Low-cost baby powder starts around $0.32/ounce and goes up to about $1/ounce. In this lower range, you’ll find talc as the main or only ingredient. Talc is less expensive than other ingredients, so the prices on products containing talc will naturally be lower than products with other ingredients.
Baby powder that is organic or contains specialty ingredients could cost anywhere from $1/ounce to $8/ounce. That said, the majority of these “higher-end” baby powders cost from $1/ounce to $3.50/ounce.
Keep air quality in mind. Baby powder will blow around the room if you use it near an AC vent or fan. Keep your changing station comfortably far away from these appliances, or turn them off before using baby powder.
Baby powder has sometimes been used to keep floorboards and stairs from squeaking.
Baby powder can be used in latex gloves to absorb sweat when you’re working.
We like the Caldesene Medicated Protecting Powder. It contains cornstarch and zinc to soothe chafed skin, absorb moisture and odors, and protect your baby against diaper rash. It's also good for the rest of the family. After a day at the beach, sand and seawater (or murky lake water) can create chafing and irritation. Use this powder to stop those problems in their tracks.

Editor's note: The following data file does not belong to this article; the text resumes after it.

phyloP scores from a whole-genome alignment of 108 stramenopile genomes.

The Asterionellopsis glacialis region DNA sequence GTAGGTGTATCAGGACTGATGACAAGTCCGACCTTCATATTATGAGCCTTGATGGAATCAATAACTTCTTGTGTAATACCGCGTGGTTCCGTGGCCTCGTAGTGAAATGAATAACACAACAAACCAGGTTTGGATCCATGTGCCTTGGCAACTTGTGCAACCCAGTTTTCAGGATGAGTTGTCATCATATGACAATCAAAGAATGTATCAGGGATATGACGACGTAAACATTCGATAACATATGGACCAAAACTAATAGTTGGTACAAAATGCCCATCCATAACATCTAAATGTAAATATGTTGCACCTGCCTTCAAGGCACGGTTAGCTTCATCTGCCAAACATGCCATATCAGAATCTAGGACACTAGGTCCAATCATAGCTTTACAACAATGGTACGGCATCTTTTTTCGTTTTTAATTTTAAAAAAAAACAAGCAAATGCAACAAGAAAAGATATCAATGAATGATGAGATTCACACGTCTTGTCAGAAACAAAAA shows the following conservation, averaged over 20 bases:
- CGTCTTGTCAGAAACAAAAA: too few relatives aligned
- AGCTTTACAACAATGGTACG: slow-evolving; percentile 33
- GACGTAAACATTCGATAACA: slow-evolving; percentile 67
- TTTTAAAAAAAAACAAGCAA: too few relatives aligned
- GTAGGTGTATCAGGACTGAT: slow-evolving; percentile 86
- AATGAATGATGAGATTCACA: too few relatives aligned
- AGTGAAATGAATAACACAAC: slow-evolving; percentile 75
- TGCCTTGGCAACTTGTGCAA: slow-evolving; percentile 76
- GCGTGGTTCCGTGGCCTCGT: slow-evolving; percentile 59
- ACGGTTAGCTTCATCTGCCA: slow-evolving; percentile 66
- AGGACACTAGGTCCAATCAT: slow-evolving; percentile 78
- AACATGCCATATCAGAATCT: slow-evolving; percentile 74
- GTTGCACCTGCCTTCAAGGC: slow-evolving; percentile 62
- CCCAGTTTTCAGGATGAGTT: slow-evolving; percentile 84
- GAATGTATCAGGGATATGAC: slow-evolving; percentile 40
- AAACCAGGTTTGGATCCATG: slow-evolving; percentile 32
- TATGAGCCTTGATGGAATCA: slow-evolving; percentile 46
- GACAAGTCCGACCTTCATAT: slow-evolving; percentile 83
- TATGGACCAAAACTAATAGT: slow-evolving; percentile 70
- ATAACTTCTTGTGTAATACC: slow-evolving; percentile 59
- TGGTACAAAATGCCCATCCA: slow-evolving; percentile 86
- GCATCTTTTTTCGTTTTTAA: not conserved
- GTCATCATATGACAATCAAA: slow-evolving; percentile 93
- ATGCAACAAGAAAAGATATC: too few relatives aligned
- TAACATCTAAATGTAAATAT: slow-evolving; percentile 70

We also like Era Organics USDA Certified Organic Baby Powder, even though its price puts it in the upper price range of products. It's made from calendula extract, cornstarch, kaolin clay, organic arrowroot powder, and rosemary extract, so it's fragrance-free, non-toxic, and 100% natural. It works great with cloth diapers to keep babies dry and protected against diaper rash.
Q. Where did baby powder come from?
A. Baby powder was originally a product name created by Johnson & Johnson for their talcum powder product, which as intended to be used on babies.
Q. When should I start using baby powder on my child?
A. You can begin using it the day they’re born. Newborn babies have skin that is especially sensitive. Using baby powder can help avoid rashes and painful skin irritations.
Q. Does baby powder reduce friction?
A. Yes. Parents often use baby powder as a dry lubricant when babies get their hands or arms stuck in something. It’s very effective.